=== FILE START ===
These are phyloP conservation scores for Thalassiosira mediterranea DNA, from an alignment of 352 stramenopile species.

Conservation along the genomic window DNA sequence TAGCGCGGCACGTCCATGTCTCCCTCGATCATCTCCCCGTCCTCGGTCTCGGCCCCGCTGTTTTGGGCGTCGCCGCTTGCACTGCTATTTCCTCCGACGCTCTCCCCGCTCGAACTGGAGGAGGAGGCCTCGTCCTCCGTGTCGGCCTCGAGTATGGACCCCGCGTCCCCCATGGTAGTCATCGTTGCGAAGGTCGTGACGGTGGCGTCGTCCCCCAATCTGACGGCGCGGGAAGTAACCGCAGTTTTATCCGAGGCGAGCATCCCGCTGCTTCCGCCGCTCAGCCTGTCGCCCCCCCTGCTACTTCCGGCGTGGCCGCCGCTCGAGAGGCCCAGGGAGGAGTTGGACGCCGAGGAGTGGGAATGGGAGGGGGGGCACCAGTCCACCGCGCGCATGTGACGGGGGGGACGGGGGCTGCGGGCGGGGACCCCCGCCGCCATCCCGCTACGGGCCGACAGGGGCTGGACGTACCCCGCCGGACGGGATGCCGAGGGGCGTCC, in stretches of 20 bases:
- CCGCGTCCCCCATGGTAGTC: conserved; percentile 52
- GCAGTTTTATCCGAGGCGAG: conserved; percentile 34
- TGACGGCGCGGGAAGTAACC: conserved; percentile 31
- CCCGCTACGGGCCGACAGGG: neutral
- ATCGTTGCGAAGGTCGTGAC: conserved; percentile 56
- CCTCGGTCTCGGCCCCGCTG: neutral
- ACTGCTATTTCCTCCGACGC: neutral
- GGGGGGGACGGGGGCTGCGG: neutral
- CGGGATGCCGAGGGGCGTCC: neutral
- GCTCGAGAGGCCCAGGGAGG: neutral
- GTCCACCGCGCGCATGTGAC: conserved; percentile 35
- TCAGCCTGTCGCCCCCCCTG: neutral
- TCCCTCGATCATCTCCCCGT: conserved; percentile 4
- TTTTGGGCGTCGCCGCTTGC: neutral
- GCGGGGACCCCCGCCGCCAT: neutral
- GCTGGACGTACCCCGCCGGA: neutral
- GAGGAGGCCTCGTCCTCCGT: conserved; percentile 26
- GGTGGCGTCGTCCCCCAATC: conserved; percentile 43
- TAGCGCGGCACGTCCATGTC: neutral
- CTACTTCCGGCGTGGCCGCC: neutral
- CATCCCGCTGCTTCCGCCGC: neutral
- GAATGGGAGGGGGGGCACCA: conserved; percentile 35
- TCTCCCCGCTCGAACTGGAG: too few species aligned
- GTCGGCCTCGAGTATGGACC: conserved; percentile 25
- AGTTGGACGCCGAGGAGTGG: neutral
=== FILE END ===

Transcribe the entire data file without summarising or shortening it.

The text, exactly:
These are phyloP conservation scores for Thalassiosira mediterranea DNA, from an alignment of 352 stramenopile species.

Conservation along the genomic window DNA sequence TAGCGCGGCACGTCCATGTCTCCCTCGATCATCTCCCCGTCCTCGGTCTCGGCCCCGCTGTTTTGGGCGTCGCCGCTTGCACTGCTATTTCCTCCGACGCTCTCCCCGCTCGAACTGGAGGAGGAGGCCTCGTCCTCCGTGTCGGCCTCGAGTATGGACCCCGCGTCCCCCATGGTAGTCATCGTTGCGAAGGTCGTGACGGTGGCGTCGTCCCCCAATCTGACGGCGCGGGAAGTAACCGCAGTTTTATCCGAGGCGAGCATCCCGCTGCTTCCGCCGCTCAGCCTGTCGCCCCCCCTGCTACTTCCGGCGTGGCCGCCGCTCGAGAGGCCCAGGGAGGAGTTGGACGCCGAGGAGTGGGAATGGGAGGGGGGGCACCAGTCCACCGCGCGCATGTGACGGGGGGGACGGGGGCTGCGGGCGGGGACCCCCGCCGCCATCCCGCTACGGGCCGACAGGGGCTGGACGTACCCCGCCGGACGGGATGCCGAGGGGCGTCC, in stretches of 20 bases:
- CCGCGTCCCCCATGGTAGTC: conserved; percentile 52
- GCAGTTTTATCCGAGGCGAG: conserved; percentile 34
- TGACGGCGCGGGAAGTAACC: conserved; percentile 31
- CCCGCTACGGGCCGACAGGG: neutral
- ATCGTTGCGAAGGTCGTGAC: conserved; percentile 56
- CCTCGGTCTCGGCCCCGCTG: neutral
- ACTGCTATTTCCTCCGACGC: neutral
- GGGGGGGACGGGGGCTGCGG: neutral
- CGGGATGCCGAGGGGCGTCC: neutral
- GCTCGAGAGGCCCAGGGAGG: neutral
- GTCCACCGCGCGCATGTGAC: conserved; percentile 35
- TCAGCCTGTCGCCCCCCCTG: neutral
- TCCCTCGATCATCTCCCCGT: conserved; percentile 4
- TTTTGGGCGTCGCCGCTTGC: neutral
- GCGGGGACCCCCGCCGCCAT: neutral
- GCTGGACGTACCCCGCCGGA: neutral
- GAGGAGGCCTCGTCCTCCGT: conserved; percentile 26
- GGTGGCGTCGTCCCCCAATC: conserved; percentile 43
- TAGCGCGGCACGTCCATGTC: neutral
- CTACTTCCGGCGTGGCCGCC: neutral
- CATCCCGCTGCTTCCGCCGC: neutral
- GAATGGGAGGGGGGGCACCA: conserved; percentile 35
- TCTCCCCGCTCGAACTGGAG: too few species aligned
- GTCGGCCTCGAGTATGGACC: conserved; percentile 25
- AGTTGGACGCCGAGGAGTGG: neutral